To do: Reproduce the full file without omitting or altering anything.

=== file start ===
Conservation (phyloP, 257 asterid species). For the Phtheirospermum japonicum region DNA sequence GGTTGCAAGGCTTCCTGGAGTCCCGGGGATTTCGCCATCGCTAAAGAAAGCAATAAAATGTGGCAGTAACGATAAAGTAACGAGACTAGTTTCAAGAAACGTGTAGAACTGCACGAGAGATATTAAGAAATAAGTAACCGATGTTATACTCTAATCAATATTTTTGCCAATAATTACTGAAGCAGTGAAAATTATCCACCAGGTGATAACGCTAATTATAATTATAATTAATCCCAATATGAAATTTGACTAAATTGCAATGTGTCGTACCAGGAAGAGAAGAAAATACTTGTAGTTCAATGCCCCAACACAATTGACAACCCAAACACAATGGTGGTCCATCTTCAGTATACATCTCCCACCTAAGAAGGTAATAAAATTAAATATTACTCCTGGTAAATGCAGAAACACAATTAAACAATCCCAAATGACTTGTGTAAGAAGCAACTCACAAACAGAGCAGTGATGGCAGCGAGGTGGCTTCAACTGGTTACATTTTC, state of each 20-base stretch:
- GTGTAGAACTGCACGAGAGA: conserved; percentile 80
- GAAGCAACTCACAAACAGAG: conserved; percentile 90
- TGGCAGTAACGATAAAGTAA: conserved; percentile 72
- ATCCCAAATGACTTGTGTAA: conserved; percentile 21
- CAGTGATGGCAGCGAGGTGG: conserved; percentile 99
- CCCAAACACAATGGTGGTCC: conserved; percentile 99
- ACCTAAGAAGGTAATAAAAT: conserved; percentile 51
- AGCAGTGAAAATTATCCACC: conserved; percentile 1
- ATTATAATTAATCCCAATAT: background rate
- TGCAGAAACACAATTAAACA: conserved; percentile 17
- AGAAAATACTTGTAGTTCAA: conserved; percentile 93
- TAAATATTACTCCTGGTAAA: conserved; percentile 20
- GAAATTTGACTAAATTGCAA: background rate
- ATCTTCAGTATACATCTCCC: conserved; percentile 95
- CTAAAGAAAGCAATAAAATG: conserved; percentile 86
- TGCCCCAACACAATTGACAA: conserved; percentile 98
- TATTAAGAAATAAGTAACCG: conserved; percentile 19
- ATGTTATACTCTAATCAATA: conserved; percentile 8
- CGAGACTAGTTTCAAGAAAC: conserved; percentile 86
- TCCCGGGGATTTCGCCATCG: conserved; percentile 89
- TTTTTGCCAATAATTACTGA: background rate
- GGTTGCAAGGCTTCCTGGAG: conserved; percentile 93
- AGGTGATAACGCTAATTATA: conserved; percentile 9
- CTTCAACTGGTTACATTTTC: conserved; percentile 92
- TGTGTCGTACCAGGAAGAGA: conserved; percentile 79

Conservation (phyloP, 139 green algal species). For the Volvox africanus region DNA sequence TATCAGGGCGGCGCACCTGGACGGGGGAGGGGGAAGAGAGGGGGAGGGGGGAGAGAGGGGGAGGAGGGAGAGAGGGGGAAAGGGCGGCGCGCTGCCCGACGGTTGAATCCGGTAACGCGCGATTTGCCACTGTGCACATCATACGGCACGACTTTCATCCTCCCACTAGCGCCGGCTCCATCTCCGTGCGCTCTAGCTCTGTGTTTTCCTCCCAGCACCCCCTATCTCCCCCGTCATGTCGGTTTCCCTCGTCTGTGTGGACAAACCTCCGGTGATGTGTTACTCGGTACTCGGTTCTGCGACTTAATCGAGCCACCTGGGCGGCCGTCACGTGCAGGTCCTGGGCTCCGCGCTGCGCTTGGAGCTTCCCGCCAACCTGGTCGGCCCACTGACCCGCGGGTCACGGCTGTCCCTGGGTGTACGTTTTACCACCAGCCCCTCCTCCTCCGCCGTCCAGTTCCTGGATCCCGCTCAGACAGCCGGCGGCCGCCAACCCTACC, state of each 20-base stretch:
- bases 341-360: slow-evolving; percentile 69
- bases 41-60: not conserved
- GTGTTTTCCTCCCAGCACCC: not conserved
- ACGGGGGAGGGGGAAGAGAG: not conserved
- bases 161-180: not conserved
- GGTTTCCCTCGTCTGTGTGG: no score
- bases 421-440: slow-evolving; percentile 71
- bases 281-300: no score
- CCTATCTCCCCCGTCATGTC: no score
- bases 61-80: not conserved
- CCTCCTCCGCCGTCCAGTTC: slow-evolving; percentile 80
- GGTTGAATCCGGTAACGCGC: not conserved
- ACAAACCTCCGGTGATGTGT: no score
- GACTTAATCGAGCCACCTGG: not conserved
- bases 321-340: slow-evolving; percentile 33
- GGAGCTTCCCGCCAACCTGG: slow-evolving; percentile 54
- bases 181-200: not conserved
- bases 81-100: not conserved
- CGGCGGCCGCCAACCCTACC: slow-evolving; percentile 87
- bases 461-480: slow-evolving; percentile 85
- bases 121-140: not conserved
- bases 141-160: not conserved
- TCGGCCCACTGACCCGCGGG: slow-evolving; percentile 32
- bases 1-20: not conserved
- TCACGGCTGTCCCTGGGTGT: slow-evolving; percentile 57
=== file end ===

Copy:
Conservation (phyloP, 257 asterid species). For the Phtheirospermum japonicum region DNA sequence GGTTGCAAGGCTTCCTGGAGTCCCGGGGATTTCGCCATCGCTAAAGAAAGCAATAAAATGTGGCAGTAACGATAAAGTAACGAGACTAGTTTCAAGAAACGTGTAGAACTGCACGAGAGATATTAAGAAATAAGTAACCGATGTTATACTCTAATCAATATTTTTGCCAATAATTACTGAAGCAGTGAAAATTATCCACCAGGTGATAACGCTAATTATAATTATAATTAATCCCAATATGAAATTTGACTAAATTGCAATGTGTCGTACCAGGAAGAGAAGAAAATACTTGTAGTTCAATGCCCCAACACAATTGACAACCCAAACACAATGGTGGTCCATCTTCAGTATACATCTCCCACCTAAGAAGGTAATAAAATTAAATATTACTCCTGGTAAATGCAGAAACACAATTAAACAATCCCAAATGACTTGTGTAAGAAGCAACTCACAAACAGAGCAGTGATGGCAGCGAGGTGGCTTCAACTGGTTACATTTTC, state of each 20-base stretch:
- GTGTAGAACTGCACGAGAGA: conserved; percentile 80
- GAAGCAACTCACAAACAGAG: conserved; percentile 90
- TGGCAGTAACGATAAAGTAA: conserved; percentile 72
- ATCCCAAATGACTTGTGTAA: conserved; percentile 21
- CAGTGATGGCAGCGAGGTGG: conserved; percentile 99
- CCCAAACACAATGGTGGTCC: conserved; percentile 99
- ACCTAAGAAGGTAATAAAAT: conserved; percentile 51
- AGCAGTGAAAATTATCCACC: conserved; percentile 1
- ATTATAATTAATCCCAATAT: background rate
- TGCAGAAACACAATTAAACA: conserved; percentile 17
- AGAAAATACTTGTAGTTCAA: conserved; percentile 93
- TAAATATTACTCCTGGTAAA: conserved; percentile 20
- GAAATTTGACTAAATTGCAA: background rate
- ATCTTCAGTATACATCTCCC: conserved; percentile 95
- CTAAAGAAAGCAATAAAATG: conserved; percentile 86
- TGCCCCAACACAATTGACAA: conserved; percentile 98
- TATTAAGAAATAAGTAACCG: conserved; percentile 19
- ATGTTATACTCTAATCAATA: conserved; percentile 8
- CGAGACTAGTTTCAAGAAAC: conserved; percentile 86
- TCCCGGGGATTTCGCCATCG: conserved; percentile 89
- TTTTTGCCAATAATTACTGA: background rate
- GGTTGCAAGGCTTCCTGGAG: conserved; percentile 93
- AGGTGATAACGCTAATTATA: conserved; percentile 9
- CTTCAACTGGTTACATTTTC: conserved; percentile 92
- TGTGTCGTACCAGGAAGAGA: conserved; percentile 79

Conservation (phyloP, 139 green algal species). For the Volvox africanus region DNA sequence TATCAGGGCGGCGCACCTGGACGGGGGAGGGGGAAGAGAGGGGGAGGGGGGAGAGAGGGGGAGGAGGGAGAGAGGGGGAAAGGGCGGCGCGCTGCCCGACGGTTGAATCCGGTAACGCGCGATTTGCCACTGTGCACATCATACGGCACGACTTTCATCCTCCCACTAGCGCCGGCTCCATCTCCGTGCGCTCTAGCTCTGTGTTTTCCTCCCAGCACCCCCTATCTCCCCCGTCATGTCGGTTTCCCTCGTCTGTGTGGACAAACCTCCGGTGATGTGTTACTCGGTACTCGGTTCTGCGACTTAATCGAGCCACCTGGGCGGCCGTCACGTGCAGGTCCTGGGCTCCGCGCTGCGCTTGGAGCTTCCCGCCAACCTGGTCGGCCCACTGACCCGCGGGTCACGGCTGTCCCTGGGTGTACGTTTTACCACCAGCCCCTCCTCCTCCGCCGTCCAGTTCCTGGATCCCGCTCAGACAGCCGGCGGCCGCCAACCCTACC, state of each 20-base stretch:
- bases 341-360: slow-evolving; percentile 69
- bases 41-60: not conserved
- GTGTTTTCCTCCCAGCACCC: not conserved
- ACGGGGGAGGGGGAAGAGAG: not conserved
- bases 161-180: not conserved
- GGTTTCCCTCGTCTGTGTGG: no score
- bases 421-440: slow-evolving; percentile 71
- bases 281-300: no score
- CCTATCTCCCCCGTCATGTC: no score
- bases 61-80: not conserved
- CCTCCTCCGCCGTCCAGTTC: slow-evolving; percentile 80
- GGTTGAATCCGGTAACGCGC: not conserved
- ACAAACCTCCGGTGATGTGT: no score
- GACTTAATCGAGCCACCTGG: not conserved
- bases 321-340: slow-evolving; percentile 33
- GGAGCTTCCCGCCAACCTGG: slow-evolving; percentile 54
- bases 181-200: not conserved
- bases 81-100: not conserved
- CGGCGGCCGCCAACCCTACC: slow-evolving; percentile 87
- bases 461-480: slow-evolving; percentile 85
- bases 121-140: not conserved
- bases 141-160: not conserved
- TCGGCCCACTGACCCGCGGG: slow-evolving; percentile 32
- bases 1-20: not conserved
- TCACGGCTGTCCCTGGGTGT: slow-evolving; percentile 57